This pertains to how the vitamin is absorbed, stored and removed from the body. Water-soluble vitamins dissolve easily and any excesses are excreted in urine, whereas fat-soluble vitamins are stored in the liver and fatty tissues for future use. It is important to follow your doctor’s recommendations or manufacturer’s directions on dosing as taking too many fat-soluble vitamins can be toxic. Over a prolonged period of use, even water-soluble vitamins can cause damage

VITAMINS:  Currently, there are 13 that are recognized universally

Vitamin NameSolubilityDeficiency Disease
Vitamin AFat SolubleNight blindness, hyperkeratosis (thickening of the outer layer of skin), and keratomalacia (eye disorder that leads to drying and clouding of the cornea)
Vitamin B1Water SolubleBeriberi (mental confusion, muscle wasting), Wernicke-Korsakoff Syndrome (chronic memory disorder)
Vitamin B2Water SolubleAriboflavinosis (sores on the mouth), Glossitis (Tongue inflammation), Angular Stomatitis(inflammation or cracks at the corners of the mouth)
Vitamin B3Water SolublePellagra (inflamed skin, sores in mouth, diarrhea, dementia)
Vitamin B5Water SolubleParesthesia ( “pins & needles” sensation in hands, arms, legs & feet)
Vitamin B6Water SolubleAnemia peripheral neuropathy (severe anemia that can lead to nerve damage & degeneration of the spinal cord)
Vitamin B7Water SolubleDermatitis (skin rash), Enteritis (inflammation of the small intestine)
Vitamin B9Water SolubleMegaloblastic anemia (larger than normal red blood cells)
Vitamin B12Water SolublePernicious anemia (lower red blood cell count)
Vitamin CWater SolubleScurvy (bleeding gums, lethargy, impaired wound healing)
Vitamin DFat SolubleRickets (weakened muscles, pain or tenderness in bones), Osteomalacia (softening of the bones)
Vitamin EFat SolubleDeficiency is rare, but can cause sterility in males, miscarriage, anemia in newborns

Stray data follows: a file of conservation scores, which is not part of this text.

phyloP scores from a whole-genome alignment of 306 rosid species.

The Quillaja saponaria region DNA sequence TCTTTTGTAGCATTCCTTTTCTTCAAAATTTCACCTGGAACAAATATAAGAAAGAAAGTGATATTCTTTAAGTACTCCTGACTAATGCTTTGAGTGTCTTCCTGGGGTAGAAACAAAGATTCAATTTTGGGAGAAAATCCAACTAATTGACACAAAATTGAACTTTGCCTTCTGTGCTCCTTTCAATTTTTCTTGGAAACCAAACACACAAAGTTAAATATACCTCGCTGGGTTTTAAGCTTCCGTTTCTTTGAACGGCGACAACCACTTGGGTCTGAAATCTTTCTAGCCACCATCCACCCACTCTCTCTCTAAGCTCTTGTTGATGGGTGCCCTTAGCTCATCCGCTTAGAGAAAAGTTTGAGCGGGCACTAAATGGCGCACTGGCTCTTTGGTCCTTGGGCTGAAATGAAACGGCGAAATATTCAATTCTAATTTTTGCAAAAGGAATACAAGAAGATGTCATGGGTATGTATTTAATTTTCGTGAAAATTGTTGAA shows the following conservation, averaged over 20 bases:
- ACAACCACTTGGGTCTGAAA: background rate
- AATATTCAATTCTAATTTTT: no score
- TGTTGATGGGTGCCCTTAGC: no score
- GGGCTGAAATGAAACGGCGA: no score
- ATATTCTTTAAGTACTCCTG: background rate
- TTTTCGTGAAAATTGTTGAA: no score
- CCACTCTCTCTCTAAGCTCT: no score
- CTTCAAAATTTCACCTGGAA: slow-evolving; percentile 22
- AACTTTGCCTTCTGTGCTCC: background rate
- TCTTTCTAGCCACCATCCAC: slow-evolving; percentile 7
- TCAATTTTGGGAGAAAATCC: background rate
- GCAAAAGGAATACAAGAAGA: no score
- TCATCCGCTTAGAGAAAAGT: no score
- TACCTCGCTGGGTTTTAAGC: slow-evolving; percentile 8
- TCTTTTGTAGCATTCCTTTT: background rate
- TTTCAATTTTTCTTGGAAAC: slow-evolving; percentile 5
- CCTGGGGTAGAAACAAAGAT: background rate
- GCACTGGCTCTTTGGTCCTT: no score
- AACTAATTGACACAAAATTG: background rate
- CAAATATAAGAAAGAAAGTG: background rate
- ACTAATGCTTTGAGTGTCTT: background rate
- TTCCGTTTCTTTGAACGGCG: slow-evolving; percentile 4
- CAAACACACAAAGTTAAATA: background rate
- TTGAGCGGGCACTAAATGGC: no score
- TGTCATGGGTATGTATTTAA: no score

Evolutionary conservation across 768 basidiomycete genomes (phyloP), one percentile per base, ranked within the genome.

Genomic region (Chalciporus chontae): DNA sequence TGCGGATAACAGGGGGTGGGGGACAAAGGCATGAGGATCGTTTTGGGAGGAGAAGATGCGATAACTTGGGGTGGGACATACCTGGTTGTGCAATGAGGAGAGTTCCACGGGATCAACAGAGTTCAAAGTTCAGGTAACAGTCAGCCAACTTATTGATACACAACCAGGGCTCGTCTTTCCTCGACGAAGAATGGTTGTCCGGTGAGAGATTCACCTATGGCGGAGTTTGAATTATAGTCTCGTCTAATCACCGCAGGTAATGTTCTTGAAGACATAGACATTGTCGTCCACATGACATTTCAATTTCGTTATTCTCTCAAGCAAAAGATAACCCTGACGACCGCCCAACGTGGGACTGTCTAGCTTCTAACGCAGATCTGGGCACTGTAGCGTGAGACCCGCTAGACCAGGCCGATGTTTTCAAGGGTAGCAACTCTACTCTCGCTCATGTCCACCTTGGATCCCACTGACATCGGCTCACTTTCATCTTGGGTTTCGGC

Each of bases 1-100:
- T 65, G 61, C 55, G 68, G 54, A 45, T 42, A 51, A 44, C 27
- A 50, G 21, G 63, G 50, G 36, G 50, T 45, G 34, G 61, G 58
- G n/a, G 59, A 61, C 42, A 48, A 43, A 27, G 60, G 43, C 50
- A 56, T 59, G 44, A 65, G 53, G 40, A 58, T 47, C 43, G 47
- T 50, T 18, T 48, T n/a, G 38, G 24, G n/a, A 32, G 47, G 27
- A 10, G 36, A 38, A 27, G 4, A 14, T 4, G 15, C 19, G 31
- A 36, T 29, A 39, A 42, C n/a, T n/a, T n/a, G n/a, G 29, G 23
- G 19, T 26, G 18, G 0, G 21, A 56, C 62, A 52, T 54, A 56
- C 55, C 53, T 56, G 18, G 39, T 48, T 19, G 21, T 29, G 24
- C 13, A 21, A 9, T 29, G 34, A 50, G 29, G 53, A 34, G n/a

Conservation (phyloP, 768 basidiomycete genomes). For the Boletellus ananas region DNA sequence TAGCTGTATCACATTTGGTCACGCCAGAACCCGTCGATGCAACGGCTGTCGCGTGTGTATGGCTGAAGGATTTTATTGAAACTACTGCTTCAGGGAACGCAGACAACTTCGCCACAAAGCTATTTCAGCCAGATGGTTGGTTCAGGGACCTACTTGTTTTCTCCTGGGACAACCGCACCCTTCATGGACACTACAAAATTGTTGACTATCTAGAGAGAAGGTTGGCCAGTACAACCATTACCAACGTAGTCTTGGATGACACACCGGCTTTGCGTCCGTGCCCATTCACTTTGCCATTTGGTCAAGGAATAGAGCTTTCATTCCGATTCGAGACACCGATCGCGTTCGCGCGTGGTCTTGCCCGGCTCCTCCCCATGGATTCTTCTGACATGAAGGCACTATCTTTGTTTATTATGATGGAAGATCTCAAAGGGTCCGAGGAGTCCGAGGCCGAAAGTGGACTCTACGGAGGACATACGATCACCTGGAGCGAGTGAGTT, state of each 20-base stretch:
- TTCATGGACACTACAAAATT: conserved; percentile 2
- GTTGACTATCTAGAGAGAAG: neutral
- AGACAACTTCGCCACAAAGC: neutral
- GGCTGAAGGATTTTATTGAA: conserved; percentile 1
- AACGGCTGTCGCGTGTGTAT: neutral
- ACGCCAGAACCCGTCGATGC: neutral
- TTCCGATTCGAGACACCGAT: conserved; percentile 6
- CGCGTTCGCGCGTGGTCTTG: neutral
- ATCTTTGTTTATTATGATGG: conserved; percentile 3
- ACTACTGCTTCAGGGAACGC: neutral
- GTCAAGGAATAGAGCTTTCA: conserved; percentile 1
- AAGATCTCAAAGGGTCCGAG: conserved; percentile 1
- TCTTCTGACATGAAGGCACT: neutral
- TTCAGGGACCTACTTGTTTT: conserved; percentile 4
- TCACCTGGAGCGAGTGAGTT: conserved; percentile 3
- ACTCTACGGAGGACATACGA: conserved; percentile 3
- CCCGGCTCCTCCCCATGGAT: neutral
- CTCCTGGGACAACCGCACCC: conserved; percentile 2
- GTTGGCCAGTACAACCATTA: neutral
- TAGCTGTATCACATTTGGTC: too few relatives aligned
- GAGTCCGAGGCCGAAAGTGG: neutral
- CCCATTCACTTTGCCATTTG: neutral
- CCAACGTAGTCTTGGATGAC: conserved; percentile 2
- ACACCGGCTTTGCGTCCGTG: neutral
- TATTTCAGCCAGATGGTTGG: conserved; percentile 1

Vitamin KFat SolubleBleeding diathesis (abnormal tendency to bleed)

Minerals: There are 5 major minerals needed by the human body

MineralSome Key FunctionsSources
CalciumNecessary for healthy bones and teeth, blood clotting and blood pressure, nerve functionDairy, canned fish with bones, broccoli, legumes, mustard greens
PhosphorusPresent in every cell of the body. Needed for healthy teeth & bonesMeat, fish, poultry, eggs and dairy products
PotassiumNeeded for fluid balance, muscle contraction and nerve transmissionMeats, dairy products, fresh fruits & vegetables, whole grains, legumes
SodiumNeeded for fluid balance, muscle contraction and nerve transmissionTable salt
MagnesiumNeeded for making protein, immune system health, nerve transmission and muscle contractionNuts & seeds, legumes, leafy green vegetables, seafood, artichokes

There are lingering minerals called trace elements that have a particular biochemical function. Although the body doesn’t require as many trace minerals as it does essential minerals, they are equally as important.

MineralSome Key FunctionsSources
IronNeeded for energy metabolism, found in red blood cellsOrgan meats, red meat, fish, shellfish, poultry, egg yolks, legumes, dried fruit, dark green leafy vegetables
ZincNeeded for making protein, aids in taste perception, wound healing, fetal development, immune system healthMeats, fish, poultry, whole grains
ManganeseAids in metabolism, bone density. An antioxidantNuts & seeds, tea, legumes, leafy green vegetables
MolybdenumAids in breaking down fat, protein and starch moleculesLegumes, leafy greens, milk, liver
IodineFound in thyroid , aids in regulating growth, development and metabolismSeafood, foods grown in iodine rich soil
SeleniumAn antioxidantMeats, seafood, grains
CopperNeeded for iron metabolismNuts & seeds, whole grains, legumes, organ meats